Before the 21 gun salute, folding of the flag and other honors associated with a military funeral, Linda Steelman, 67, of Marietta, watched her father's casket make the trip to Arlington National Cemetery in a vintage Packard car before continuing to his final resting place atop a horse drawn caisson.
She said the honor associated with burial there is significant.
"I think what's impressive is that it's for everybody (who served in the Armed Forces)," said Steelman, who is the pastor of the First Congregational United Church of Christ in Marietta.
Photo submitted by Linda Steelman
John and Jeanette Russ celebrated their 50th anniversary in a big way with family and lots of food; Linda Steelman said that at their wedding they had a small dessert and punch to celebrate because food was rationed.
When her parents, John and Jeannette Russ, died in October 2001 and late last year, respectively, Steelman was present at both burials in Arlington.
In addition to her parents, she's had an aunt, uncle and good friend buried there as well. Not only was she able to perform the services for her parents, she performed the one for her good friend.
"I have had three services there," Steelman said. "It's kind of cool to be able to say that."
She said her parents' story is nothing far out or exciting.
"It's not a hero thing," she said. "It's about ordinary folks."
Steelman said her parents met right after her father finished training for the U.S. Air Force in Washington D.C.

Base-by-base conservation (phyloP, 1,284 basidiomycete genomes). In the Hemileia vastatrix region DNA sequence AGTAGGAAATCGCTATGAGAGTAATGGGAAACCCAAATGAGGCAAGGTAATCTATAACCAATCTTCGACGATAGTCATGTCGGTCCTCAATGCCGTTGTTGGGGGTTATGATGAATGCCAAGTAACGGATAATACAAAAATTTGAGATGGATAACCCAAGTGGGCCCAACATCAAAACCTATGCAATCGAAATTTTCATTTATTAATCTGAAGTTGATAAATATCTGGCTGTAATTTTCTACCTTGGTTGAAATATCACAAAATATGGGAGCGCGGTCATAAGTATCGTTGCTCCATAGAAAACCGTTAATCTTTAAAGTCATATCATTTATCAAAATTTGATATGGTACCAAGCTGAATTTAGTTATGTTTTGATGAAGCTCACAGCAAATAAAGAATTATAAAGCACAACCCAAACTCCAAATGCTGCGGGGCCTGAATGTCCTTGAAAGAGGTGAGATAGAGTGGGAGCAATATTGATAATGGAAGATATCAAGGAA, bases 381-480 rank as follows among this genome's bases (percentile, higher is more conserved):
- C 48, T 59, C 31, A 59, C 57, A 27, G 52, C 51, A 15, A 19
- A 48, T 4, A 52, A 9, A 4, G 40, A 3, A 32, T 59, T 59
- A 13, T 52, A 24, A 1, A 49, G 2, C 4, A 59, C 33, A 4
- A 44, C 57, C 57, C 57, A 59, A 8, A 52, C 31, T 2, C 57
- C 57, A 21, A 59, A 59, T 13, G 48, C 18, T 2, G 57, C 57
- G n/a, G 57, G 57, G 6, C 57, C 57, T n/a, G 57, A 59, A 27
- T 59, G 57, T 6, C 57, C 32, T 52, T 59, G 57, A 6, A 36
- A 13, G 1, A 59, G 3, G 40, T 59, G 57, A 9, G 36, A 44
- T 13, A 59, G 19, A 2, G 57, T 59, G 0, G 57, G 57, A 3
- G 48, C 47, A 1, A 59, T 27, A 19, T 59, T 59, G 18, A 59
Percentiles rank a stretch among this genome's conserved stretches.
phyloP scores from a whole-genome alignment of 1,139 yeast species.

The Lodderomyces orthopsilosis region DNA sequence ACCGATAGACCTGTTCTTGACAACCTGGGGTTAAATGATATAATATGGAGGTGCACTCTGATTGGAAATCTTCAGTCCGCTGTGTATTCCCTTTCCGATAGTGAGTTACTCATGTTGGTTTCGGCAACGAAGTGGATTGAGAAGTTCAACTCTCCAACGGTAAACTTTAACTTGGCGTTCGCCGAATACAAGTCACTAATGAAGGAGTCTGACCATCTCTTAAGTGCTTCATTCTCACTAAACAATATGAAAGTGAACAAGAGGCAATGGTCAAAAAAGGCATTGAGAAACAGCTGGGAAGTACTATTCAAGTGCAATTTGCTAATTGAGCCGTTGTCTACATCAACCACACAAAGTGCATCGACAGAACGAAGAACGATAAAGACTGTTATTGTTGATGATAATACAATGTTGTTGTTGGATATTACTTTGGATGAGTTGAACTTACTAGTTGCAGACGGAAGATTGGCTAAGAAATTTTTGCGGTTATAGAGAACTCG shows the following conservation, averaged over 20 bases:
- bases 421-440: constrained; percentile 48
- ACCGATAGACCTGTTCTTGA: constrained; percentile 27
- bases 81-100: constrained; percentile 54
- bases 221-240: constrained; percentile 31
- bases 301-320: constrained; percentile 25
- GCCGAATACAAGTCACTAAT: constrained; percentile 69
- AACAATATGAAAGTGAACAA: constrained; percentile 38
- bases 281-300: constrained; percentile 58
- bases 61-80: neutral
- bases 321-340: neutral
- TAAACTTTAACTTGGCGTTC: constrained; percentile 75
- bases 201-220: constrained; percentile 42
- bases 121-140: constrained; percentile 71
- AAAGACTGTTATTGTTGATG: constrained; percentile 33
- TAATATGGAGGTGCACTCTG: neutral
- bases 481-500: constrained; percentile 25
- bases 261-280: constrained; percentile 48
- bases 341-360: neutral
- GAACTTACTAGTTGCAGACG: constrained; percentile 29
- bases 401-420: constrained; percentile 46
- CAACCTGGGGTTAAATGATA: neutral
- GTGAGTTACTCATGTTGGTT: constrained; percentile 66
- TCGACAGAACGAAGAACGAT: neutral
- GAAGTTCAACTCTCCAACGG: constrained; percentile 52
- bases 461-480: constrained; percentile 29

"(Mother) was going to nursing school when they met," she said. "(Dad) was at Bowling Field, he'd just come through the cadets; there was no Air Force Academy when he went in, there was a cadets program at Yale. They courted along the Reflecting Pool and all those things you see in the movies. They married on Oct. 4, 1942, which was also dad's birthday."
Her father served in both World War II and the Korean War.
Steelman said after her parents' wedding, they celebrated with a small pitcher of punch and small dessert because "everything was rationed," but said their 50th anniversary was complete with family and lots of food.
She said her parents lived in many different parts of the country and have diverse backgrounds.
"Mom was born in Columbia, S.C. and Dad was from Boyle City, Pa.," she said. "Both his parents were immigrants; his dad was from Greece and his mother from England."
Steelman said when her father left the service around 1955, he went to then-Bryant College, which is now Bryant University. He also got his master's degree from Xavier University.
"They had a unique program where you could earn a four-year degree in two years," she said. "All I remember for that two years is my father with an open book."
She said all this time her mother was working as a nurse in a hospital.
"(My father) turned down a really good opportunity to go to MIT," she said. "He took a job with North American Aviation in Columbus and (then later with) North American Rockwell. He retired then from North American Rockwell (in 1981) and just loved being a man who grew roses to please his wife."
Steelman said they lived in the Columbus area until they died, and said she found a picture of her parents that she loves.
"They're in tandem on a bicycle, with my mother wearing slacks and a smile for days," she said. "There's another picture of my mother my dad carried in his wallet, that until the day he died she didn't know he had. It's a picture of her graduating nursing school."
She said her parents, and her father in particular, were people that would do for others without passing along the knowledge it was them.
"He would find a need and fill it and people never knew who it was," she said. "That was a value: do things for people not for the recognition, but because it's the right thing to do; that's just my family."